Archive for Edward Cullen

Laura Whitcomb’s “A Certain Slant of Light”

Posted in Books, Laura Whitcomb with tags , , , , , , , , , on 5 July, 2009 by Nicola

I was having a slow day at work, and when I was sorting out reservations for books, I found A Certain Slant of Light by Laura Whitcomb.  It was reserved by a work collegue, and since she generally has good taste in everything, I read the blurb, was intensely intrigued and left a post-it on the book saying ‘Let me know what this book is like once you have finished’.  That she did, telling me that she blubbed like a baby at the end of the story.

Encouraged, I took the book up myself.  The first quarter of the book is the strongest, with the protagonist’s love interest echoing the same air of mystery and puzzlement as the hero of the Twilight series.  It all starts in a classroom in high school; the boy gives her particular attention that she does not understand, and she is uncontrollably drawn to him.  She abandons the only existence as a ghost and drastically changes into a living form to be with her new infatuation.

So far.  So Twilight.  But where as Twilight goes on to become a ridiculous fan-fictitious farce, this novel remains more grounded and though it never verges on the ridiculous, it does seem to lose track and the impulse to keep turning pages slackens towards the end.  Continue reading

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Bad Sunday: Queen Eliza & Twilight

Posted in Bad Sunday, Elizabeth: The Golden Age, Film, Music, People, Rhydian Roberts, Twilight Fangirls with tags , , , , , , , , , , , on 14 December, 2008 by Nicola

It’s that time of week.  Bad Sunday.  Where I write of bad things I have come across during the week.  Are you wondering where last weeks Bad Sunday got to?  Tough luck, because this tradition starts today.  I don’t want you to think that I’m a bad, negative person so I will start Good Fridays too (you see what I did there?)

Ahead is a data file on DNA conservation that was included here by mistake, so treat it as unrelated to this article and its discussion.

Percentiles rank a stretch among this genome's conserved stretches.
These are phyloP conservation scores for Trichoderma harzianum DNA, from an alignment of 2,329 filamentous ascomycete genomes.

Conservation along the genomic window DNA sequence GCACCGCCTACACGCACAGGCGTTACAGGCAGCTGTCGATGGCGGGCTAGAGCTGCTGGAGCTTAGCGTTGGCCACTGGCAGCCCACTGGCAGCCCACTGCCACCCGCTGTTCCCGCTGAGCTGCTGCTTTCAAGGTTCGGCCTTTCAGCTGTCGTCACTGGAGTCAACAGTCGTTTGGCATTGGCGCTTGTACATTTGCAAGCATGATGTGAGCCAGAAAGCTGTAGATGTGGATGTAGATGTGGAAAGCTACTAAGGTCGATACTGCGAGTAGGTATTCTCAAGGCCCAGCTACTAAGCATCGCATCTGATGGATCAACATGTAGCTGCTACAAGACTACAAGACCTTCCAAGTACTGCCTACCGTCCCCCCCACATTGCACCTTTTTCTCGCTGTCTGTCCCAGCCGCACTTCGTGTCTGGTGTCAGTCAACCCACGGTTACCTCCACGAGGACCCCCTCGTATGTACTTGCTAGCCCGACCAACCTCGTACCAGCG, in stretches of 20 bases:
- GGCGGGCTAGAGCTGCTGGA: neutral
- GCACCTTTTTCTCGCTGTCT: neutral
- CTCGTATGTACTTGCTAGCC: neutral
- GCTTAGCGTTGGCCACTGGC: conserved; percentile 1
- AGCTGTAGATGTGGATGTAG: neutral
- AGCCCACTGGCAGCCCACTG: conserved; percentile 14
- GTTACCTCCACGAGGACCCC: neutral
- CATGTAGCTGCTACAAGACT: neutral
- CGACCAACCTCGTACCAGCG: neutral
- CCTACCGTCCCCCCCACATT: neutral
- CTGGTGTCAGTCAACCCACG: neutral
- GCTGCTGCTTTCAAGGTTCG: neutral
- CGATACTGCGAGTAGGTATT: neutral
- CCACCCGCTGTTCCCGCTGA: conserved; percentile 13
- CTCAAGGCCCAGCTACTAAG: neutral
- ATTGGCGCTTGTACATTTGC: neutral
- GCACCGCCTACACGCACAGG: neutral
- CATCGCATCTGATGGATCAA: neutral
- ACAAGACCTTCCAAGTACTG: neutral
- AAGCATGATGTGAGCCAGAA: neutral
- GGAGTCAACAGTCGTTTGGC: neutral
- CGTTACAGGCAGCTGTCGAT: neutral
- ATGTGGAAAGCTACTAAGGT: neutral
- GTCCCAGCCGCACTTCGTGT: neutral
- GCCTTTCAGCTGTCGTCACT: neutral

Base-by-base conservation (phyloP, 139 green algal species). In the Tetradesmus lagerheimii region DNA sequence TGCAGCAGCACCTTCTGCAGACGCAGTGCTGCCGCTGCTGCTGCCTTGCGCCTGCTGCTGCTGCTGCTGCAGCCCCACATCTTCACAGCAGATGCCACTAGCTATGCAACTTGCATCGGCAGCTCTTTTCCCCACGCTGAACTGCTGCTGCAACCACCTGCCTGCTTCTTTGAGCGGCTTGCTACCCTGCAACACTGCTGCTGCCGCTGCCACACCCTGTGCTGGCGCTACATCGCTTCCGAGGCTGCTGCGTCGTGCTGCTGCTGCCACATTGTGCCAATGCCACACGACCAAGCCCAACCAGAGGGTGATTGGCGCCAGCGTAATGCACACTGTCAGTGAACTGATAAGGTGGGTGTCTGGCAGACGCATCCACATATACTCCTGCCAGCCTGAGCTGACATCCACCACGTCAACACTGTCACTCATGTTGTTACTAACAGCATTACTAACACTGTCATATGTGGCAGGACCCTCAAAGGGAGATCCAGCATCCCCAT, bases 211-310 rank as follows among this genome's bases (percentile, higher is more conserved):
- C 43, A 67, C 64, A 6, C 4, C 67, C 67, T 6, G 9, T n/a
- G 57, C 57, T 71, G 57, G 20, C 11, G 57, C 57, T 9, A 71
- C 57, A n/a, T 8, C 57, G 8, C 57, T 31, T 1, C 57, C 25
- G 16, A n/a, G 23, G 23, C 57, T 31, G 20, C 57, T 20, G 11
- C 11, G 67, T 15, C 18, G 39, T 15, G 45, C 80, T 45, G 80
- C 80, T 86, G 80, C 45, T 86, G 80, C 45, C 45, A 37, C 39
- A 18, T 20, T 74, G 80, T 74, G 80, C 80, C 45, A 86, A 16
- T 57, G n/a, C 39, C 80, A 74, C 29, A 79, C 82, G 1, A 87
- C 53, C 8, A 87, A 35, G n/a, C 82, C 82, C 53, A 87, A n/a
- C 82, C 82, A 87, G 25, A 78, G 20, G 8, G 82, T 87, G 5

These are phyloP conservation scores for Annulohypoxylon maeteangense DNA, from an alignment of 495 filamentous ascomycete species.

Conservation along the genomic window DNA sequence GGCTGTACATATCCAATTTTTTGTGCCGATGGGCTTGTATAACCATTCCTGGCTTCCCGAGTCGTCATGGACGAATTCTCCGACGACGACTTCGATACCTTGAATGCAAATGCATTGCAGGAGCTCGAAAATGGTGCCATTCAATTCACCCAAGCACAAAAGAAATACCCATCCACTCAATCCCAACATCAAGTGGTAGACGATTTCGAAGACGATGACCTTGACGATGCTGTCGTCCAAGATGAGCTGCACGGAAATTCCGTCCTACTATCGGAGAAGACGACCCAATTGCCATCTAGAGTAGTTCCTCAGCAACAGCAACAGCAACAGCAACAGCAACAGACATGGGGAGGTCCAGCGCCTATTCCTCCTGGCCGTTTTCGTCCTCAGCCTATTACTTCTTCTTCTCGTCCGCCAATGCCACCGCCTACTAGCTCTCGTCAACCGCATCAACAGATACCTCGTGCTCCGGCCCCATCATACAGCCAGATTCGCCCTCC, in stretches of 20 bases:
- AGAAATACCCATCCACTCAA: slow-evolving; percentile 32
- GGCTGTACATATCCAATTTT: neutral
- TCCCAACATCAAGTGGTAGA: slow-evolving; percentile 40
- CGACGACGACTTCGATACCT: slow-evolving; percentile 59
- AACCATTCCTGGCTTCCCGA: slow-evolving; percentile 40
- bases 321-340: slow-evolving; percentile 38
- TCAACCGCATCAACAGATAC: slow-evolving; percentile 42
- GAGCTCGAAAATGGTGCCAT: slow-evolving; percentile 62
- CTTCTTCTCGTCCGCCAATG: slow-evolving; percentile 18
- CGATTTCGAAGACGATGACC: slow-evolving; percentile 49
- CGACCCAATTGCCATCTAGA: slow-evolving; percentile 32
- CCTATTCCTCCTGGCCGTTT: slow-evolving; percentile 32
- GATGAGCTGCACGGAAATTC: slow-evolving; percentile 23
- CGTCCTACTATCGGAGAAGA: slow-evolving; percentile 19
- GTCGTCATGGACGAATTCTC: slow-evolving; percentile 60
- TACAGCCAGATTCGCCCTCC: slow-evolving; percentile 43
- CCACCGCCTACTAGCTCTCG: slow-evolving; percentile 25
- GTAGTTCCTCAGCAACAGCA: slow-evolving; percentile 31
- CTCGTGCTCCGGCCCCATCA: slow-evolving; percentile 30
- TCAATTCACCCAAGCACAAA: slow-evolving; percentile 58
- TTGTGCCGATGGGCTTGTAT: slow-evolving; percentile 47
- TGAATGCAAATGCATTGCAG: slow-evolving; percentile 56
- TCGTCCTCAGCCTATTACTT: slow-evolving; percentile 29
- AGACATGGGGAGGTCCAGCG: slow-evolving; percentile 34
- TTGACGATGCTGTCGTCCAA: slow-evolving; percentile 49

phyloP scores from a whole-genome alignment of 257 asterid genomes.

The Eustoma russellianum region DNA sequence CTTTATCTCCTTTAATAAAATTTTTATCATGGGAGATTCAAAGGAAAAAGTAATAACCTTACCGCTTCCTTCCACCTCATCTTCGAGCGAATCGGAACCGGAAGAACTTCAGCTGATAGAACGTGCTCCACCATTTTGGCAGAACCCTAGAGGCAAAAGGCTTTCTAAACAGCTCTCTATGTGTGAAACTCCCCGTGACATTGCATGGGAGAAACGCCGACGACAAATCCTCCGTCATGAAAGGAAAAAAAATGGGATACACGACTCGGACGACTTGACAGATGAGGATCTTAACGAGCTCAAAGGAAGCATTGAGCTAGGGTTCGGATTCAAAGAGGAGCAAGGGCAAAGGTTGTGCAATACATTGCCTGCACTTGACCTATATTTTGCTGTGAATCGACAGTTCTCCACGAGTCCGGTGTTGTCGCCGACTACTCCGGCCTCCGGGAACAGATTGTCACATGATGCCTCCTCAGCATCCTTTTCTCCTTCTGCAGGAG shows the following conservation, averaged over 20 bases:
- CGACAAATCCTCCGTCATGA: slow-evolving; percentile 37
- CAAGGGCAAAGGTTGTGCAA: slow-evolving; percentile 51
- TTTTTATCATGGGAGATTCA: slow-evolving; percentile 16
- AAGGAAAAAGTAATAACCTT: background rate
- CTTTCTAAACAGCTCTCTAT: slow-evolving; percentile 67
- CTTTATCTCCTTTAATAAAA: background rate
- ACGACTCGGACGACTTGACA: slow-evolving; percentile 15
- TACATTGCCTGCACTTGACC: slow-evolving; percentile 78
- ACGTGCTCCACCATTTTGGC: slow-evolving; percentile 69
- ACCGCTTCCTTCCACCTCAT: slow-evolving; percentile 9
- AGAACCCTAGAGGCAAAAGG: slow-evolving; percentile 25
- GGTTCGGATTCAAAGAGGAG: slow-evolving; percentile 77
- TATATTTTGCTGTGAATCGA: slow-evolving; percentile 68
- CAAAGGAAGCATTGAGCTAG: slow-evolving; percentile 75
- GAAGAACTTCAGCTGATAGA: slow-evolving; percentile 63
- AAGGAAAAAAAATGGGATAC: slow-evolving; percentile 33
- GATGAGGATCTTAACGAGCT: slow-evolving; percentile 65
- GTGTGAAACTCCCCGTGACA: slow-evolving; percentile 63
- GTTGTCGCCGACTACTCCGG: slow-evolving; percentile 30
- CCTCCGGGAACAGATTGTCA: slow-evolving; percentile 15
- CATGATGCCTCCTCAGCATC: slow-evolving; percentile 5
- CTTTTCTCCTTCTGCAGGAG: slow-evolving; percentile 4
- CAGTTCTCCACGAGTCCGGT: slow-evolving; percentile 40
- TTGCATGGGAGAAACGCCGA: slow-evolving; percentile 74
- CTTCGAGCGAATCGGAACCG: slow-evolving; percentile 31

BAD PEOPLE

Twilight Fangirls
You simple, rabid little girls.  Twilight is bad Literature.  Indeed, enjoy it all you want, even I did a little, but accept that it’s bad writing, please.  No.  Nobody cares that the film had Edward and Bella have the conversation about vampires in the forest instead of the car.  We don’t give a fuck.  We are rational human beings.  Someday, somehow, you too, will be rational.  We hope for you.  We really do.
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Shockingly Terrible Books

Posted in Books, Dan Brown, G. P. Taylor, Lists, Personal Musings, Samuel Richardson, Stephenie Meyer with tags , , , , , , , , , , , , , , , , , , , on 8 December, 2008 by Nicola

Needless to say, I read a lot, and I have a few rules to reading.  One is to always finish a book you have started.  If it is bad, at least give yourself knowledge of the whole thing to write a better negative review of it.  People deserve to know the truth; I’ll take on the pain, so others do not have to!  Another rule is to read every hyped up book.  Why?  If it is popular, I consider that there must be a reason.  And I’m nosey.  I must investigate.  A more infrequent rule is to pick up a book simply on the strength of its cover every now and again.  Armed with these rules, you just know that the only natural course, is the course to some very bad books.   I list some of my worst experiences here.

The Twilight Saga by Stephenie Meyer (2006-2008)